Is there any difference using the expression "Later on" vs "More later"? for example:

I will work later on


I will work more later


They can't be compared since the locution more later, strictly speaking, is not grammatical. The adverb more is used to form comparative forms of adjectives and adverbs that are more than one syllable long. Comparative forms of adjectives and adverbs that are made up of only one syllable are formed differently. We use the er ending to show that an adjective or an adverb is in its comparative form. The adverb later is already in its comparative form as indicated by the er at the of it. So, more later, grammatically speaking, makes no sense. You should only use later:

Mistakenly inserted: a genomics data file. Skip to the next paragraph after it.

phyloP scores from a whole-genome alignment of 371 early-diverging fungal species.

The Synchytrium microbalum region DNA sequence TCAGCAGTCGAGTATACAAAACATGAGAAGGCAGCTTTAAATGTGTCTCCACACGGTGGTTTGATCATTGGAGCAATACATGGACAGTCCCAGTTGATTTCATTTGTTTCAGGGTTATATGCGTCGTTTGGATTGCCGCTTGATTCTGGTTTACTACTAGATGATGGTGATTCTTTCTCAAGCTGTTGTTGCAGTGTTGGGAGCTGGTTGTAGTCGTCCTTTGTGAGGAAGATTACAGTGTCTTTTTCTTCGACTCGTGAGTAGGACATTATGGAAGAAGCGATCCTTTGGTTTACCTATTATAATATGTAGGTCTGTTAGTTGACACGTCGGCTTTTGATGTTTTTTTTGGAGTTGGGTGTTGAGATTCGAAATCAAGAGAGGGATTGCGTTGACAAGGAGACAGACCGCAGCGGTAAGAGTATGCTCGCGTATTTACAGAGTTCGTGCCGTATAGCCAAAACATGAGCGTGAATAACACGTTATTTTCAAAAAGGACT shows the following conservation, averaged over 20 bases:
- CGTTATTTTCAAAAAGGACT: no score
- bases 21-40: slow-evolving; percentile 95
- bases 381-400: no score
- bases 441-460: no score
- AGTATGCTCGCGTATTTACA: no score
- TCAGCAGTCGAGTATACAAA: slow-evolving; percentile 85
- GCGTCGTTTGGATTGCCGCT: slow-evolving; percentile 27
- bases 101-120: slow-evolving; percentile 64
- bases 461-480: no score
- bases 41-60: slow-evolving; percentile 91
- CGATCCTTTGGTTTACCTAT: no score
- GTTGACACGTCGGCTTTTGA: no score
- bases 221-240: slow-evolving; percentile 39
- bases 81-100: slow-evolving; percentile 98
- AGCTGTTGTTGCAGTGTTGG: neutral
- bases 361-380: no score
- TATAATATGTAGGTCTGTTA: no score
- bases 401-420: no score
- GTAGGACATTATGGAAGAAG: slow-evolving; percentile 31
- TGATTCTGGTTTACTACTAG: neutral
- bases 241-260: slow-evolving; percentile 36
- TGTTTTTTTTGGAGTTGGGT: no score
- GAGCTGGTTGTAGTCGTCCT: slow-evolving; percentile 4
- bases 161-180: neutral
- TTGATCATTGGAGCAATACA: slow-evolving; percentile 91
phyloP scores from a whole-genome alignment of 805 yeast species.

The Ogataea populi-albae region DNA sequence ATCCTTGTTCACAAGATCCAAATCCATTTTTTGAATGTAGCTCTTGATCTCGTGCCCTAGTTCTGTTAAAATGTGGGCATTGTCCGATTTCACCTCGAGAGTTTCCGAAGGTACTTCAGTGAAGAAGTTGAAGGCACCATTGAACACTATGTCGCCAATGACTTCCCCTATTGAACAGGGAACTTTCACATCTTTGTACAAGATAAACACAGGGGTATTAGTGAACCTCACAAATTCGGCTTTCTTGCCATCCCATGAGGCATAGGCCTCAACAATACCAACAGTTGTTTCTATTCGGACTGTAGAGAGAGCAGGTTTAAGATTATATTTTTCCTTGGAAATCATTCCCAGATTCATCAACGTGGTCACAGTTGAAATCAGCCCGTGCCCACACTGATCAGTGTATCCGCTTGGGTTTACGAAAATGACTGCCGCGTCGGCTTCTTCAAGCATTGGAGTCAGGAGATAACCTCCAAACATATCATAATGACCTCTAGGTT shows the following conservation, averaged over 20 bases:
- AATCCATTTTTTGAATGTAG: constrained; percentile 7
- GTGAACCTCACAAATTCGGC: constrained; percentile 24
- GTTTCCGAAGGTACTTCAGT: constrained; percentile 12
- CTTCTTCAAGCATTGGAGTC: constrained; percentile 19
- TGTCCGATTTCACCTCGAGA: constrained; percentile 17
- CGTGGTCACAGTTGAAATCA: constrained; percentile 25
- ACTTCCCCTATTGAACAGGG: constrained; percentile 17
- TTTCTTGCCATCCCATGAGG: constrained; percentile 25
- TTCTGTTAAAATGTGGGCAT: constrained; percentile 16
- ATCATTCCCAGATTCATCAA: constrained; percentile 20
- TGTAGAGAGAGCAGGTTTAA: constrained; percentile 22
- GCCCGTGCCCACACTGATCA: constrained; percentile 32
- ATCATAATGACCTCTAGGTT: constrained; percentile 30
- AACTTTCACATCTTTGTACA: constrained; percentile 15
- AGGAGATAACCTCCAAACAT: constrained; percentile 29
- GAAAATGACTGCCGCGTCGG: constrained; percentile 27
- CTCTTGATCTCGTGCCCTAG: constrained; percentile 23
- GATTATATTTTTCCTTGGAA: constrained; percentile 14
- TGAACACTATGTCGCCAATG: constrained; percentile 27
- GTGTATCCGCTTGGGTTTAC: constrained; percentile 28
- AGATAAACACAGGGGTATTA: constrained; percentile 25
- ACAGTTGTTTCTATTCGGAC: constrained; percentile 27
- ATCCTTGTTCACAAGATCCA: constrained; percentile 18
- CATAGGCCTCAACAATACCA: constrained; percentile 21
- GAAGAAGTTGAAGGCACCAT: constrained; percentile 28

I will work on it later.

Later on that day, I went to the store and bought me a can of sardines.

  • 1
    Agreed, though you'd be understood by a native, using the OP's 2nd version, if the context was along the lines of "I only did a small amount of work now, I will do more later" where 'more' refers to the quantity of work rather than the quantity of lateness. – Tetsujin Jun 3 '18 at 6:37
  • That's a good point. But the context in your example is, of course, completely different from the one used in the OP's example. – Michael Rybkin Jun 3 '18 at 6:38
  • Indeed. I was just pointing out that with the right context it is technically possible & may have been cause for the OP's confusion, having seen it used in that way by a native. The 2 examples are not analogous to one another, of course. – Tetsujin Jun 3 '18 at 6:40

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